In The News

February 16, 2015--Nasa climate study warns of unprecedented North American drought (Guardian)

California is in the midst of its worst drought in over 1,200 years, exacerbated by record hot temperatures. A new study led by Benjamin Cook at Nasa GISS examines how drought intensity in North America will change in a hotter world, and finds that things will only get worse. Global warming intensifies drought in several ways. In increases evaporation from soil and reservoirs.


February 15, 2015--Gulf of Mexico dead zone cleanup target pushed back (Summit Voice)

In a classic example of government double-speak, the EPA announced this week that Mississippi River Basin states want to speed the reduction of nutrients that cause a huge Gulf of Mexico dead zone, but that they’re pushing back their target date for a cleanup by 20 years.


February 15, 2015--State’s population growth expected to outstrip water conservation in coming years (Sacramento Bee)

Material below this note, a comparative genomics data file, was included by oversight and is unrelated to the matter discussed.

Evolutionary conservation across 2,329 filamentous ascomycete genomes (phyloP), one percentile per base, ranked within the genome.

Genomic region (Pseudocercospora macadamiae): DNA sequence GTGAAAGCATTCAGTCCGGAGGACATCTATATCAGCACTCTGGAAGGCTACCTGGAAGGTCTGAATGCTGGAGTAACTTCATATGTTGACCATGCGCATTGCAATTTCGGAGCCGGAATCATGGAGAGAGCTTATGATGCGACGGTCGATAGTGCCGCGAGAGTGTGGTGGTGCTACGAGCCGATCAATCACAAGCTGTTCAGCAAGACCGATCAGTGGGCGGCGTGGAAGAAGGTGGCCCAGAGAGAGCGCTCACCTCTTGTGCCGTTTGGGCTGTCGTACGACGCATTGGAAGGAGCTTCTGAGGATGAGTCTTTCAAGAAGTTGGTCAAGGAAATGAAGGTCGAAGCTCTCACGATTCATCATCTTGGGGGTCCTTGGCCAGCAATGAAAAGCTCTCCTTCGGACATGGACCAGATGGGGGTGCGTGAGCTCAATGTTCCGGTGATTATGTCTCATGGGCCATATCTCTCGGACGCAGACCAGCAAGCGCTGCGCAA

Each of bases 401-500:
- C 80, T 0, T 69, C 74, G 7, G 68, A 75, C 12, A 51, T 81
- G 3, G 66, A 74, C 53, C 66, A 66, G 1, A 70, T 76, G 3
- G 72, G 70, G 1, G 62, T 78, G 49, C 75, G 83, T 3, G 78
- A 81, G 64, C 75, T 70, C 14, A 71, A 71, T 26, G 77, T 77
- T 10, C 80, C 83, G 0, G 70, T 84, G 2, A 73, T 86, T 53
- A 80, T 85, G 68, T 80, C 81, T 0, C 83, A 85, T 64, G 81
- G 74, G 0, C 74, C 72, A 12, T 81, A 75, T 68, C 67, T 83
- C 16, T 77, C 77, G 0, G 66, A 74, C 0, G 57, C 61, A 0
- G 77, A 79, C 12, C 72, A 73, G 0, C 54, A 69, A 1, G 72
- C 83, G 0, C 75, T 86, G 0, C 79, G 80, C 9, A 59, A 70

California water agencies are on track to satisfy a state mandate to reduce water consumption 20 percent by 2020. But according to their own projections, that savings won’t be enough to keep up with population growth just a decade later. A 2009 state law requires urban water agencies to reduce per-capita water consumption 20 percent by 2020, compared with use at the start of the century.


February 15, 2015--Is Silverton ready for a cleanup? (Durango Herald)

All around Silverton, where a series of mines – once lucrative, now abandoned – pock the earth like gaping, oozing wounds, the waters course with poison. Silverton resident Melody Skinner said her now dead dog Hannah wouldn’t drink water from Cement Creek – which U.S.


February 14, 2015--Source Water Collaborative issues 'call to action' to better protect drinking water resources (Water World)

In its recent call to action, the Source Water Collaborative (SWC), an organization comprised of federal, state and local partners aiming to protect drinking water sources, stated that ongoing changes to water quality and quantity are challenging the nation to redouble its efforts to protect its water resources.